At the third annual Sustainability Symposium, Bucknell students and faculty imagined the possibilities of sustainable design — including building homes with straw bales.
April 06, 2015, BY Matt Hughes
Watch Sigi Koko ’90 and Bucknell students put up the walls of a straw-bale building in less than two minutes.
At first, it was almost like building with Lego blocks.
Together with students from Professor Steve Buonopane's sustainable building design class, Sigi Koko '90 stacked bales of straw on the lawn behind the Elaine Langone Center (ELC) on the Bucknell University campus, securing each block to the one beneath with a bamboo stake to create a u-shaped wall. Then out came the paintbrushes, and as Koko and the students coated the wall with plaster, it began to look less like child's play and more like a solid structure.
But could this rudimentary house of straw survive even the huffing and puffing of the Big Bad Wolf? It could, Koko, a natural materials architect and founder of Down to Earth Design, said with a smile.
"They've done hurricane-testing," she grinned. "The walls deflected about a half-inch, but they never failed, even at hurricane-force winds."
Throughout the day on March 26, the first day of the 2015 Bucknell University Sustainability Symposium, Koko darted between building her straw-bale structure and sharing the advantages of the construction method with passers-by who paused to watch. And while she was eager to tout those benefits (which also include exceptional insulation value and, when properly sealed, resistance to rot and fire), Koko said her main goal was simply to remind students of what is possible.
"I teach because I think education is the key to change, and your brain can't wrap itself around an alternative that you've never been exposed to," she said. "Once you know there are other options, it makes you think about everything differently."
Inside the ELC, students and faculty gathered for the third annual Sustainability Symposium sought to imagine those alternatives, asking how disciplines as diverse as history, the philosophy of animal ethics and rhetoric and poetics can inform sustainability practices today. By the end of the day, eleven Bucknell scholars from eight different departments shared their perspectives on imagining, designing and creating sustainability.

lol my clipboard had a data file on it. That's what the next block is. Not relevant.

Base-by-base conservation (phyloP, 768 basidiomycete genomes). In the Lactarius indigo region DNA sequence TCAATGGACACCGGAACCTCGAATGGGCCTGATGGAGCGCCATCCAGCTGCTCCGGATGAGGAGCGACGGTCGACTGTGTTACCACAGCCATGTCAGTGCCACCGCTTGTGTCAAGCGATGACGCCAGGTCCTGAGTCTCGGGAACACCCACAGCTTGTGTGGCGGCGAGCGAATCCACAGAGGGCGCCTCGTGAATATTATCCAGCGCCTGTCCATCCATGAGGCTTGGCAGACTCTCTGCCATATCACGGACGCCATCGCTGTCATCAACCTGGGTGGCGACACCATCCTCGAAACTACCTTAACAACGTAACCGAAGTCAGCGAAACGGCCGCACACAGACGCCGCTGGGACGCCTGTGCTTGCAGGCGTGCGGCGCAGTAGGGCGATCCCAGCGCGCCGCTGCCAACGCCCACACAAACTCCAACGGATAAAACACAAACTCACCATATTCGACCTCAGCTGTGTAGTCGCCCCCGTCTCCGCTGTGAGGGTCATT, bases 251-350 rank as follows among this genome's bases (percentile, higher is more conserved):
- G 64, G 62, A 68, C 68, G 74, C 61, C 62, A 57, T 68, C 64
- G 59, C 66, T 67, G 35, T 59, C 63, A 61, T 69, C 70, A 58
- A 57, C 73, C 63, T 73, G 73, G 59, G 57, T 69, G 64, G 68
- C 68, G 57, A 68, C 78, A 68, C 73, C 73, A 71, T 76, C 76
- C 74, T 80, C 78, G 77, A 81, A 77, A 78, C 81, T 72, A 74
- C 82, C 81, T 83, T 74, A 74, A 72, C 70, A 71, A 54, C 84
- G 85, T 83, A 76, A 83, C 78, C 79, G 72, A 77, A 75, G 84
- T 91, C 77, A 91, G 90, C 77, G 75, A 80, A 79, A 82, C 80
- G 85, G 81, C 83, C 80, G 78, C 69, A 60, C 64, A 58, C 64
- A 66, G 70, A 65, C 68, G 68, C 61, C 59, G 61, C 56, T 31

"We were inspired by the idea that human beings have the power of creativity to shape their world and their future," said Dina El-Mogazi, director of the Bucknell Center for Sustainability & the Environment's sustainable design program. "So we played with the themes of imagination, design and creativity, and how these human gifts could work toward a sustainable future for everybody."
Faculty and student panels, as well as keynote speaker Jason McLennan, award winning architect and author and founder of the Living Building Challenge, encouraged attendees of the symposium to rethink common practices and to deeply consider the logic that supports them.
"Be a troublemaker," McLennan said. "Find good mentors, then follow your bliss."
Professor Claire Campbell, history, reminded that even past decisions to transform nature that we now recognize as unsustainable, such as the conversion of the Midwest into a "gridded wheat production system" or the massive irrigation systems that have turned the California desert into "the nation's fruit and vegetable garden," were made by people in the interest "of the future they wanted to see realized."
"We can think of their actions having destructive consequences, but it's a good cautionary tale that encourages us to ask, what future are we imagining, sustainable or otherwise?" she questioned.
Professor Gary Steiner, philosophy, likewise raised an aspect sometimes overlooked in sustainability discussions. Citing the more than 50 billion land animals killed for human consumption annually, the animal ethics philosopher asked, "Sustainability for whom?"
For Paul Hook '15, a civil engineering major, the symposium, coupled with the opportunity to work with Koko, provided ample opportunity to look differently at a subject he studies every day.
"It helps you think of alternative ways to build things outside of the typical code book," Hook said. "It allows you to think more holistically in your design process about what can be done to achieve more sustainable results."
On Friday March 27, another full day of programming titled Sustainability in Action focused on student contributions to the sustainability of their campuses and communities. Students from around Pennsylvania shared posters, presentations and round-table discussions in Larison Dining Hall.
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